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November 2005

Diabetes: Equal Opportunity Disease?
Confronting Diabetes in High-Risk Populations

Diabetes: Equal Opportunity Disease?
Some populations have higher rates of diabetes. African Americans, Hispanic Americans, American Indians, Asian Americans and Pacific Islanders develop type 2 diabetes more often than white Americans. But obesity and physical inactivity may be greater risk factors than a person’s genes.

Diabetes is a disease in which the body has problems producing or using insulin, a hormone needed to convert sugar, starches and other food into energy. For people living a Western lifestyle—with low physical activity levels and a high-fat, high-sugar, low-fiber diet—a family history of type 2 diabetes is one of the strongest risk factors for getting the disease. But people living in non-Westernized areas appear to get less type 2 diabetes regardless of their genetic risk.

“We know that there are genetic factors involved, but it’s clear that lifestyle, food habits and the amount of physical activity play very important roles in the development of type 2 diabetes,” Dr. Saul Malozowski of NIH’s National Institute of Diabetes and Digestive and Kidney Diseases explained.

Among Asian Americans and Pacific Islanders, for example, traditional plant- and fish-based diets are being replaced with more animal protein, animal fats and processed carbohydrates. This could be a reason why diabetes is a growing problem among those populations in the United States. People who are inactive and eat a diet high in fat and low in fruits and vegetables are at higher risk for developing type 2 diabetes.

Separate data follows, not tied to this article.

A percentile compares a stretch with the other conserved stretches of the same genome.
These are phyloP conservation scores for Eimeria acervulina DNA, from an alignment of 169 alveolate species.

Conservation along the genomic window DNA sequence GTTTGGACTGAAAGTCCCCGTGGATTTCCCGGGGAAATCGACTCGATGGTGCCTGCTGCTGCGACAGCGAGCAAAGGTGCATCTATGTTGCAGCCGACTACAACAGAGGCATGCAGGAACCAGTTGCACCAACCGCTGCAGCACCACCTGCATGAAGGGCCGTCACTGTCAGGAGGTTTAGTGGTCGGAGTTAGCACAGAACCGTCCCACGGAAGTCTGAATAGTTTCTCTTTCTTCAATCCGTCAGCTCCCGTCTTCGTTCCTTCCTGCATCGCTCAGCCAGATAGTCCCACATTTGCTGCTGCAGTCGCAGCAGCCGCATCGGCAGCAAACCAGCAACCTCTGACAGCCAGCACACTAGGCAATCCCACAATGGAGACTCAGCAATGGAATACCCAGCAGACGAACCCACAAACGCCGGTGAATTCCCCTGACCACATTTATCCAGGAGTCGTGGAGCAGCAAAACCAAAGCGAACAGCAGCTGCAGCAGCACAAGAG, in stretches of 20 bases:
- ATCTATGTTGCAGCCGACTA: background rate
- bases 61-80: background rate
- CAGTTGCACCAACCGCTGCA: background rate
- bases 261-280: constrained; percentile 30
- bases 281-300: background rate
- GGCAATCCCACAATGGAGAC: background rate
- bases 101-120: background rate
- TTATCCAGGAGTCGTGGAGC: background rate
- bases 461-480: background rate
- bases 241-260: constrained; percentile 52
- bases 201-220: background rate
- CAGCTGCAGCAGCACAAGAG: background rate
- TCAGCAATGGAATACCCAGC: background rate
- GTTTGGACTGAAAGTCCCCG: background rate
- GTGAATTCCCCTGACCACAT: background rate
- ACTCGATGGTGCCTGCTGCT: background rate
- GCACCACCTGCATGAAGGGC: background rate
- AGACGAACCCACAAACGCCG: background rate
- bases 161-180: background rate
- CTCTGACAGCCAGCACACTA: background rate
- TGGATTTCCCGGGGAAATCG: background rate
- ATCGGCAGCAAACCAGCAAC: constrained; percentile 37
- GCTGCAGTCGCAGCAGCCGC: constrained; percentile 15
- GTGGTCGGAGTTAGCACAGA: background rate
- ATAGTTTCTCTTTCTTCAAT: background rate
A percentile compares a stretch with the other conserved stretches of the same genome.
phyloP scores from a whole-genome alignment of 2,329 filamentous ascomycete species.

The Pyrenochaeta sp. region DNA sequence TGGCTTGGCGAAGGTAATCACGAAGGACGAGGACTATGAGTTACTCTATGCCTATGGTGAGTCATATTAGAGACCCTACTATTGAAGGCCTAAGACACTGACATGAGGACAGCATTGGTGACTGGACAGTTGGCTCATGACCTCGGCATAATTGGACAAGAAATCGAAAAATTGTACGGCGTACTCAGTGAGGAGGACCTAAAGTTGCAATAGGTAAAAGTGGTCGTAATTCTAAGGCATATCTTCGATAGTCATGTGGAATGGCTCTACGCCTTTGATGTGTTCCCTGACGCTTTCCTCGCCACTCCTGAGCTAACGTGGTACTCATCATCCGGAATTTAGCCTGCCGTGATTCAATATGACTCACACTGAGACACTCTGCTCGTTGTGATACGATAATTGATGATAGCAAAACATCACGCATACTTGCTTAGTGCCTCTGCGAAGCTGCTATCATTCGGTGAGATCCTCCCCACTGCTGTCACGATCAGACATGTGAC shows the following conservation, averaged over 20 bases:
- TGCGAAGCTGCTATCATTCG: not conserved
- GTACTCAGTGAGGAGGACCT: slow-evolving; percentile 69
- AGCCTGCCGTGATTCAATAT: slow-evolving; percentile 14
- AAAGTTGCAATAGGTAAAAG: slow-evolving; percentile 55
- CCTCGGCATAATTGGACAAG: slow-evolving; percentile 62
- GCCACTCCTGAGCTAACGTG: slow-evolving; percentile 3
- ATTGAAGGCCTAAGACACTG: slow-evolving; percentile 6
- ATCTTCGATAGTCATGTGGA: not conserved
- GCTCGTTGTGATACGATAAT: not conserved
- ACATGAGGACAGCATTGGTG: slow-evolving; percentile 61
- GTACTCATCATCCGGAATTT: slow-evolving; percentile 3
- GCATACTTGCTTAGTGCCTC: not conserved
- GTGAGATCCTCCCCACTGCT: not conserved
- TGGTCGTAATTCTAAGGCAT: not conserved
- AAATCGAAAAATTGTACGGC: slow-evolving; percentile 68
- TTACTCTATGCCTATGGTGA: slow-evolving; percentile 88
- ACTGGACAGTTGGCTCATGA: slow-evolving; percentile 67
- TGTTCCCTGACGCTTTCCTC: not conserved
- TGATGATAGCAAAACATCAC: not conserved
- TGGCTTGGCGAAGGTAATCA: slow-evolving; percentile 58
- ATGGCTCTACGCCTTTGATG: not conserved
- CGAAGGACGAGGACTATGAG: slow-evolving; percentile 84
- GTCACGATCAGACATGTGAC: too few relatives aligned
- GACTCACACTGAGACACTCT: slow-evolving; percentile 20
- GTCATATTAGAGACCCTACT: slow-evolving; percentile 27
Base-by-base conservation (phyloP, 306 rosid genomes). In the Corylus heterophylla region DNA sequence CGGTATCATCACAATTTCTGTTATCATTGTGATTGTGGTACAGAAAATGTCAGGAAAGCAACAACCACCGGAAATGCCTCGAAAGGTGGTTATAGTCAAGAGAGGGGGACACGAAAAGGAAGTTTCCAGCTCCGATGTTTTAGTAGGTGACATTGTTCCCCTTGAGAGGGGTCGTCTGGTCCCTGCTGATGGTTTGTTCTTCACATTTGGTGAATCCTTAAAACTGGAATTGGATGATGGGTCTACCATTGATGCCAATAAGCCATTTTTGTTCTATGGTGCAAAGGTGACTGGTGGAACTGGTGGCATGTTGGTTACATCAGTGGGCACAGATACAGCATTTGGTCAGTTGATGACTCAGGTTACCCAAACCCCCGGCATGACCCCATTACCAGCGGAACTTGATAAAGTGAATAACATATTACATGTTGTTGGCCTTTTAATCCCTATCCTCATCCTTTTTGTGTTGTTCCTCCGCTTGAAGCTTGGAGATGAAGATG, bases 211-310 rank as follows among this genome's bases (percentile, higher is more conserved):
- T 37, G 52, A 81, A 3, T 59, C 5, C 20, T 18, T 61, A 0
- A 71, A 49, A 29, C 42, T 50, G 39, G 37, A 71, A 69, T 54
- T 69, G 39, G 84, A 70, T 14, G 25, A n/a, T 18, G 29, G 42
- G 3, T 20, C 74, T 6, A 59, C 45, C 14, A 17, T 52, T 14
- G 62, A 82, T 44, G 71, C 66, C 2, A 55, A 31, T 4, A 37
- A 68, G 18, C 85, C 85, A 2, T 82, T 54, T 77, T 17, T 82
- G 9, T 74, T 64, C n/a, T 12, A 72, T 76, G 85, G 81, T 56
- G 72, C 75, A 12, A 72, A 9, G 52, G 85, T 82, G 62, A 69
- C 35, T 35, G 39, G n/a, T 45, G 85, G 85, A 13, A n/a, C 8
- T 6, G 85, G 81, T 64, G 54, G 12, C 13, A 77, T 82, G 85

“Being overweight and sedentary is an unhealthy combination,” said Dr. James Gavin, III, past chair of the National Diabetes Education Program and clinical professor of medicine at Emory University’s School of Medicine. “It becomes even more risky when you add a genetic susceptibility to type 2 diabetes.”

A crucial fact revealed by diabetes research is that, whatever your ethnic background, if you are at high risk for developing diabetes, you can still lower your chance of getting it by losing a modest amount of weight, lowering the fat and calories in your diet, and increasing your physical activity to 30 minutes a day, 5 days a week.

Wise Choices iconWise Choices
Are You at Risk for Diabetes and Prediabetes?

If you are 45 or older, especially if you’re overweight, talk to your health care provider about testing for diabetes and prediabetes. If you’re under 45, ask about your risk for prediabetes or diabetes and whether you should get tested if:  
  • You’ve had diabetes while pregnant or gave birth to a baby weighing 9 pounds or more.
  • You’ve been told that your blood glucose or cholesterol (lipid) levels are not normal.
  • Your blood pressure is 140/90 or higher or have been told that you have high blood pressure.
  • You’re fairly inactive, doing physical activity less than 3 times a week.
  • You have a parent, brother or sister with diabetes.
  • You’re overweight.
  • Your family background is African American, Hispanic/Latino, American Indian, Asian American or Pacific Islander.

Definitions iconDefinitions
A disease in which the body has problems producing or using insulin, a hormone needed to convert sugar, starches and other food into energy. In time, diabetes can lead to serious problems including heart disease, blindness, kidney failure and nerve damage.

Stretches of DNA, a substance you inherit from your parents, that define characteristics you inherit like height and eye color. They also affect how likely you are to get certain diseases like diabetes.

Type 2 Diabetes :
Formerly called adult-onset diabetes, this is the most common form of diabetes. People can develop it at any age. Being overweight and inactive increase the chances of developing type 2 diabetes.

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